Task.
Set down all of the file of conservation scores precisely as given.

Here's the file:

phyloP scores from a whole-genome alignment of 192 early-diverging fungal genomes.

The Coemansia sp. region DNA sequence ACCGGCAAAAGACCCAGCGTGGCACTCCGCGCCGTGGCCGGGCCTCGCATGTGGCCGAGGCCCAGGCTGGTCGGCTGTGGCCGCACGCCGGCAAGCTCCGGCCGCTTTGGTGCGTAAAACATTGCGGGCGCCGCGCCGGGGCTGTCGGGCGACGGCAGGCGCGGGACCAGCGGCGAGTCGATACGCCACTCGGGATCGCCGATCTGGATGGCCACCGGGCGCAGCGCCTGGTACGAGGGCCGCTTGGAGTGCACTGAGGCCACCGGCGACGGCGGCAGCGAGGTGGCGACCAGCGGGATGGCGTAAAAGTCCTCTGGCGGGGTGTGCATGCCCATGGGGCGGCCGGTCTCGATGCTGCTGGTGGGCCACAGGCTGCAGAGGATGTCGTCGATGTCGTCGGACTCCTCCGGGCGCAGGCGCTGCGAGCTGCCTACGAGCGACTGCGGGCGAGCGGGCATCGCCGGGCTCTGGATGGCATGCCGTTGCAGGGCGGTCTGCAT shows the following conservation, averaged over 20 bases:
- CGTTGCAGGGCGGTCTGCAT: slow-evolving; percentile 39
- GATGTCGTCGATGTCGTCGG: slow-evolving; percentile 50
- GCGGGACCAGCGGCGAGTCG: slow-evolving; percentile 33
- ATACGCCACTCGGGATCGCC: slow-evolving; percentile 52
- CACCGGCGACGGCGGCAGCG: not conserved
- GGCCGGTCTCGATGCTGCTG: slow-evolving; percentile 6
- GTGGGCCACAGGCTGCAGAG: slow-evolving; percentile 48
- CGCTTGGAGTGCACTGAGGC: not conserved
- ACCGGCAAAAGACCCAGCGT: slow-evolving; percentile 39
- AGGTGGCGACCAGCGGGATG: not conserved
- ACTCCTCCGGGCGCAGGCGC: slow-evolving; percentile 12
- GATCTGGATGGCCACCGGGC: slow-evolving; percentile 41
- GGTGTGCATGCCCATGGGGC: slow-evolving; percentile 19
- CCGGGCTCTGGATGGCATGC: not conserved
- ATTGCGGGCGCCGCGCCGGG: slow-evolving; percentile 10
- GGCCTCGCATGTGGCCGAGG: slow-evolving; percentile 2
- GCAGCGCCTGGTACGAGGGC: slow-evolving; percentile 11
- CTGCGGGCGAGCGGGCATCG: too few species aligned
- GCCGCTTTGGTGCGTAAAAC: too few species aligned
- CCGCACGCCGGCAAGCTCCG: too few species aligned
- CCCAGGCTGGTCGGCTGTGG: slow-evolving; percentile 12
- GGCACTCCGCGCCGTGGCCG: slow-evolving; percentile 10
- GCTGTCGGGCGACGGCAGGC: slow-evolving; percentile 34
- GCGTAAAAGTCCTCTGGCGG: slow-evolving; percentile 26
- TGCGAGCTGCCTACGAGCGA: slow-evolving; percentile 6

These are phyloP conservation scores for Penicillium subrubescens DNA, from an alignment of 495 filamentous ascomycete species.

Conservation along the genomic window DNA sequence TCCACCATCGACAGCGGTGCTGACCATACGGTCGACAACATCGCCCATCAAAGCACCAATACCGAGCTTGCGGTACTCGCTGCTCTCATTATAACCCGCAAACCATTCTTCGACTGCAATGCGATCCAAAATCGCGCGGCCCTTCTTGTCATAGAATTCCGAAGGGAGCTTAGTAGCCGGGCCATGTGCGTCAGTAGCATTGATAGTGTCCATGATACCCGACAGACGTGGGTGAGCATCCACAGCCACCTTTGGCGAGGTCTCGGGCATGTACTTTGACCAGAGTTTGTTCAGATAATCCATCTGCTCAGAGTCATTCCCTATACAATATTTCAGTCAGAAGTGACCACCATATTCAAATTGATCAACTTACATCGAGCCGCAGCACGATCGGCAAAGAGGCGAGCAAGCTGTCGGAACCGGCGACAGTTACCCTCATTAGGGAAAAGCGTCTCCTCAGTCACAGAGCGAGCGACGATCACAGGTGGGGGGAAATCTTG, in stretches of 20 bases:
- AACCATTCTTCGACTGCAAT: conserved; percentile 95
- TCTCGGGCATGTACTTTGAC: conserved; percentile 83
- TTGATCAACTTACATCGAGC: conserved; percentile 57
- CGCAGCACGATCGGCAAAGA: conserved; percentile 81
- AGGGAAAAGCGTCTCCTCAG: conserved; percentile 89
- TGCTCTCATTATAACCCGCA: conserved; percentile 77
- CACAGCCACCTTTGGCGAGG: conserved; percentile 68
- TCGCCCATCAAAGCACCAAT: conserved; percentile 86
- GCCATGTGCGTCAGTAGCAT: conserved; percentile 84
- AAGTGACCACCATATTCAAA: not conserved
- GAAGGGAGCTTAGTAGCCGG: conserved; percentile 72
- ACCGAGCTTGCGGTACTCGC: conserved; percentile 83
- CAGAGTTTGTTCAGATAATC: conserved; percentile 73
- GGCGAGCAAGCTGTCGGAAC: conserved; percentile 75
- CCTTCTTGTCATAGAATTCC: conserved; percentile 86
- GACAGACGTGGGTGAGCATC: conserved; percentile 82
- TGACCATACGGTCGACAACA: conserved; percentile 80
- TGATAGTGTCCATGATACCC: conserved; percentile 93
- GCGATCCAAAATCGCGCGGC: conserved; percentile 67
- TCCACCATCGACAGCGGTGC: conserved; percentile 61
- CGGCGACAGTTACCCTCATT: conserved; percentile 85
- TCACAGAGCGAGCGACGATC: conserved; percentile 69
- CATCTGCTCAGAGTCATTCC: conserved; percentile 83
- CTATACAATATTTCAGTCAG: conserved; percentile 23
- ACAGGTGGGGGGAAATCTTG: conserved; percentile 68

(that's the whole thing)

phyloP scores from a whole-genome alignment of 192 early-diverging fungal genomes.

The Coemansia sp. region DNA sequence ACCGGCAAAAGACCCAGCGTGGCACTCCGCGCCGTGGCCGGGCCTCGCATGTGGCCGAGGCCCAGGCTGGTCGGCTGTGGCCGCACGCCGGCAAGCTCCGGCCGCTTTGGTGCGTAAAACATTGCGGGCGCCGCGCCGGGGCTGTCGGGCGACGGCAGGCGCGGGACCAGCGGCGAGTCGATACGCCACTCGGGATCGCCGATCTGGATGGCCACCGGGCGCAGCGCCTGGTACGAGGGCCGCTTGGAGTGCACTGAGGCCACCGGCGACGGCGGCAGCGAGGTGGCGACCAGCGGGATGGCGTAAAAGTCCTCTGGCGGGGTGTGCATGCCCATGGGGCGGCCGGTCTCGATGCTGCTGGTGGGCCACAGGCTGCAGAGGATGTCGTCGATGTCGTCGGACTCCTCCGGGCGCAGGCGCTGCGAGCTGCCTACGAGCGACTGCGGGCGAGCGGGCATCGCCGGGCTCTGGATGGCATGCCGTTGCAGGGCGGTCTGCAT shows the following conservation, averaged over 20 bases:
- CGTTGCAGGGCGGTCTGCAT: slow-evolving; percentile 39
- GATGTCGTCGATGTCGTCGG: slow-evolving; percentile 50
- GCGGGACCAGCGGCGAGTCG: slow-evolving; percentile 33
- ATACGCCACTCGGGATCGCC: slow-evolving; percentile 52
- CACCGGCGACGGCGGCAGCG: not conserved
- GGCCGGTCTCGATGCTGCTG: slow-evolving; percentile 6
- GTGGGCCACAGGCTGCAGAG: slow-evolving; percentile 48
- CGCTTGGAGTGCACTGAGGC: not conserved
- ACCGGCAAAAGACCCAGCGT: slow-evolving; percentile 39
- AGGTGGCGACCAGCGGGATG: not conserved
- ACTCCTCCGGGCGCAGGCGC: slow-evolving; percentile 12
- GATCTGGATGGCCACCGGGC: slow-evolving; percentile 41
- GGTGTGCATGCCCATGGGGC: slow-evolving; percentile 19
- CCGGGCTCTGGATGGCATGC: not conserved
- ATTGCGGGCGCCGCGCCGGG: slow-evolving; percentile 10
- GGCCTCGCATGTGGCCGAGG: slow-evolving; percentile 2
- GCAGCGCCTGGTACGAGGGC: slow-evolving; percentile 11
- CTGCGGGCGAGCGGGCATCG: too few species aligned
- GCCGCTTTGGTGCGTAAAAC: too few species aligned
- CCGCACGCCGGCAAGCTCCG: too few species aligned
- CCCAGGCTGGTCGGCTGTGG: slow-evolving; percentile 12
- GGCACTCCGCGCCGTGGCCG: slow-evolving; percentile 10
- GCTGTCGGGCGACGGCAGGC: slow-evolving; percentile 34
- GCGTAAAAGTCCTCTGGCGG: slow-evolving; percentile 26
- TGCGAGCTGCCTACGAGCGA: slow-evolving; percentile 6

These are phyloP conservation scores for Penicillium subrubescens DNA, from an alignment of 495 filamentous ascomycete species.

Conservation along the genomic window DNA sequence TCCACCATCGACAGCGGTGCTGACCATACGGTCGACAACATCGCCCATCAAAGCACCAATACCGAGCTTGCGGTACTCGCTGCTCTCATTATAACCCGCAAACCATTCTTCGACTGCAATGCGATCCAAAATCGCGCGGCCCTTCTTGTCATAGAATTCCGAAGGGAGCTTAGTAGCCGGGCCATGTGCGTCAGTAGCATTGATAGTGTCCATGATACCCGACAGACGTGGGTGAGCATCCACAGCCACCTTTGGCGAGGTCTCGGGCATGTACTTTGACCAGAGTTTGTTCAGATAATCCATCTGCTCAGAGTCATTCCCTATACAATATTTCAGTCAGAAGTGACCACCATATTCAAATTGATCAACTTACATCGAGCCGCAGCACGATCGGCAAAGAGGCGAGCAAGCTGTCGGAACCGGCGACAGTTACCCTCATTAGGGAAAAGCGTCTCCTCAGTCACAGAGCGAGCGACGATCACAGGTGGGGGGAAATCTTG, in stretches of 20 bases:
- AACCATTCTTCGACTGCAAT: conserved; percentile 95
- TCTCGGGCATGTACTTTGAC: conserved; percentile 83
- TTGATCAACTTACATCGAGC: conserved; percentile 57
- CGCAGCACGATCGGCAAAGA: conserved; percentile 81
- AGGGAAAAGCGTCTCCTCAG: conserved; percentile 89
- TGCTCTCATTATAACCCGCA: conserved; percentile 77
- CACAGCCACCTTTGGCGAGG: conserved; percentile 68
- TCGCCCATCAAAGCACCAAT: conserved; percentile 86
- GCCATGTGCGTCAGTAGCAT: conserved; percentile 84
- AAGTGACCACCATATTCAAA: not conserved
- GAAGGGAGCTTAGTAGCCGG: conserved; percentile 72
- ACCGAGCTTGCGGTACTCGC: conserved; percentile 83
- CAGAGTTTGTTCAGATAATC: conserved; percentile 73
- GGCGAGCAAGCTGTCGGAAC: conserved; percentile 75
- CCTTCTTGTCATAGAATTCC: conserved; percentile 86
- GACAGACGTGGGTGAGCATC: conserved; percentile 82
- TGACCATACGGTCGACAACA: conserved; percentile 80
- TGATAGTGTCCATGATACCC: conserved; percentile 93
- GCGATCCAAAATCGCGCGGC: conserved; percentile 67
- TCCACCATCGACAGCGGTGC: conserved; percentile 61
- CGGCGACAGTTACCCTCATT: conserved; percentile 85
- TCACAGAGCGAGCGACGATC: conserved; percentile 69
- CATCTGCTCAGAGTCATTCC: conserved; percentile 83
- CTATACAATATTTCAGTCAG: conserved; percentile 23
- ACAGGTGGGGGGAAATCTTG: conserved; percentile 68